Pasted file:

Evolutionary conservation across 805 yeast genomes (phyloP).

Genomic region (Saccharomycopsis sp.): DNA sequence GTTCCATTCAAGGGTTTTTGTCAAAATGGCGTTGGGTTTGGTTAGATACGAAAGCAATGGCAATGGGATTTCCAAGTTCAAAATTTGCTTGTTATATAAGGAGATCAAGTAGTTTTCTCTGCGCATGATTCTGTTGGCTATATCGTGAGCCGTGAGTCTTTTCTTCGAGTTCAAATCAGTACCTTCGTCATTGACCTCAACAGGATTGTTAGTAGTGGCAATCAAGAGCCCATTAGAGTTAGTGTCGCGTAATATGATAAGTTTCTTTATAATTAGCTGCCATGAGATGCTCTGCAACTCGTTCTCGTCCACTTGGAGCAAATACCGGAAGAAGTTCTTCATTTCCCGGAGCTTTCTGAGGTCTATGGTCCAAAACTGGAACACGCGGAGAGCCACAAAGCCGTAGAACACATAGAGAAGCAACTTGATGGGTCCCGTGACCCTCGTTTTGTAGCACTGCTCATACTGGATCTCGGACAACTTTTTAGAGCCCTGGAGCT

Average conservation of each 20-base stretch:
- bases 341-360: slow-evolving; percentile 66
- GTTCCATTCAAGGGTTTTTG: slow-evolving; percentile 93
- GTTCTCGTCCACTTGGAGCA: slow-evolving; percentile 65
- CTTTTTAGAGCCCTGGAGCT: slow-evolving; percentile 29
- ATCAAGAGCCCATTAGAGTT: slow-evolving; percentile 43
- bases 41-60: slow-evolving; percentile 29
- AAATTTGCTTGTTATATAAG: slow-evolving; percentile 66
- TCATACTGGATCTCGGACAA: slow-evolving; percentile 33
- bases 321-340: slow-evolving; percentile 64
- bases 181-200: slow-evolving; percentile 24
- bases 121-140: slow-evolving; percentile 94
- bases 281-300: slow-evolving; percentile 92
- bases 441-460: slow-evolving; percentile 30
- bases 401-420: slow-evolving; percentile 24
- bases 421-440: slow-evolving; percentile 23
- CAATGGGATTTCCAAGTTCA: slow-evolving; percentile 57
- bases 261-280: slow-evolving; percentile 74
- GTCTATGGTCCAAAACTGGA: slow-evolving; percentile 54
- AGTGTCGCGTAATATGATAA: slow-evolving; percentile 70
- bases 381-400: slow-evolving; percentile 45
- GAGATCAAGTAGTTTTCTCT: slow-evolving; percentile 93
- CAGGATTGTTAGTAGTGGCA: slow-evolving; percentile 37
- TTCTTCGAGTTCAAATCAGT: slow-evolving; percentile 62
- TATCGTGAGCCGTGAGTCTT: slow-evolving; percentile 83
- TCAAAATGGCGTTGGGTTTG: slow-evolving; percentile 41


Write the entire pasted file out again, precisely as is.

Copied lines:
Evolutionary conservation across 805 yeast genomes (phyloP).

Genomic region (Saccharomycopsis sp.): DNA sequence GTTCCATTCAAGGGTTTTTGTCAAAATGGCGTTGGGTTTGGTTAGATACGAAAGCAATGGCAATGGGATTTCCAAGTTCAAAATTTGCTTGTTATATAAGGAGATCAAGTAGTTTTCTCTGCGCATGATTCTGTTGGCTATATCGTGAGCCGTGAGTCTTTTCTTCGAGTTCAAATCAGTACCTTCGTCATTGACCTCAACAGGATTGTTAGTAGTGGCAATCAAGAGCCCATTAGAGTTAGTGTCGCGTAATATGATAAGTTTCTTTATAATTAGCTGCCATGAGATGCTCTGCAACTCGTTCTCGTCCACTTGGAGCAAATACCGGAAGAAGTTCTTCATTTCCCGGAGCTTTCTGAGGTCTATGGTCCAAAACTGGAACACGCGGAGAGCCACAAAGCCGTAGAACACATAGAGAAGCAACTTGATGGGTCCCGTGACCCTCGTTTTGTAGCACTGCTCATACTGGATCTCGGACAACTTTTTAGAGCCCTGGAGCT

Average conservation of each 20-base stretch:
- bases 341-360: slow-evolving; percentile 66
- GTTCCATTCAAGGGTTTTTG: slow-evolving; percentile 93
- GTTCTCGTCCACTTGGAGCA: slow-evolving; percentile 65
- CTTTTTAGAGCCCTGGAGCT: slow-evolving; percentile 29
- ATCAAGAGCCCATTAGAGTT: slow-evolving; percentile 43
- bases 41-60: slow-evolving; percentile 29
- AAATTTGCTTGTTATATAAG: slow-evolving; percentile 66
- TCATACTGGATCTCGGACAA: slow-evolving; percentile 33
- bases 321-340: slow-evolving; percentile 64
- bases 181-200: slow-evolving; percentile 24
- bases 121-140: slow-evolving; percentile 94
- bases 281-300: slow-evolving; percentile 92
- bases 441-460: slow-evolving; percentile 30
- bases 401-420: slow-evolving; percentile 24
- bases 421-440: slow-evolving; percentile 23
- CAATGGGATTTCCAAGTTCA: slow-evolving; percentile 57
- bases 261-280: slow-evolving; percentile 74
- GTCTATGGTCCAAAACTGGA: slow-evolving; percentile 54
- AGTGTCGCGTAATATGATAA: slow-evolving; percentile 70
- bases 381-400: slow-evolving; percentile 45
- GAGATCAAGTAGTTTTCTCT: slow-evolving; percentile 93
- CAGGATTGTTAGTAGTGGCA: slow-evolving; percentile 37
- TTCTTCGAGTTCAAATCAGT: slow-evolving; percentile 62
- TATCGTGAGCCGTGAGTCTT: slow-evolving; percentile 83
- TCAAAATGGCGTTGGGTTTG: slow-evolving; percentile 41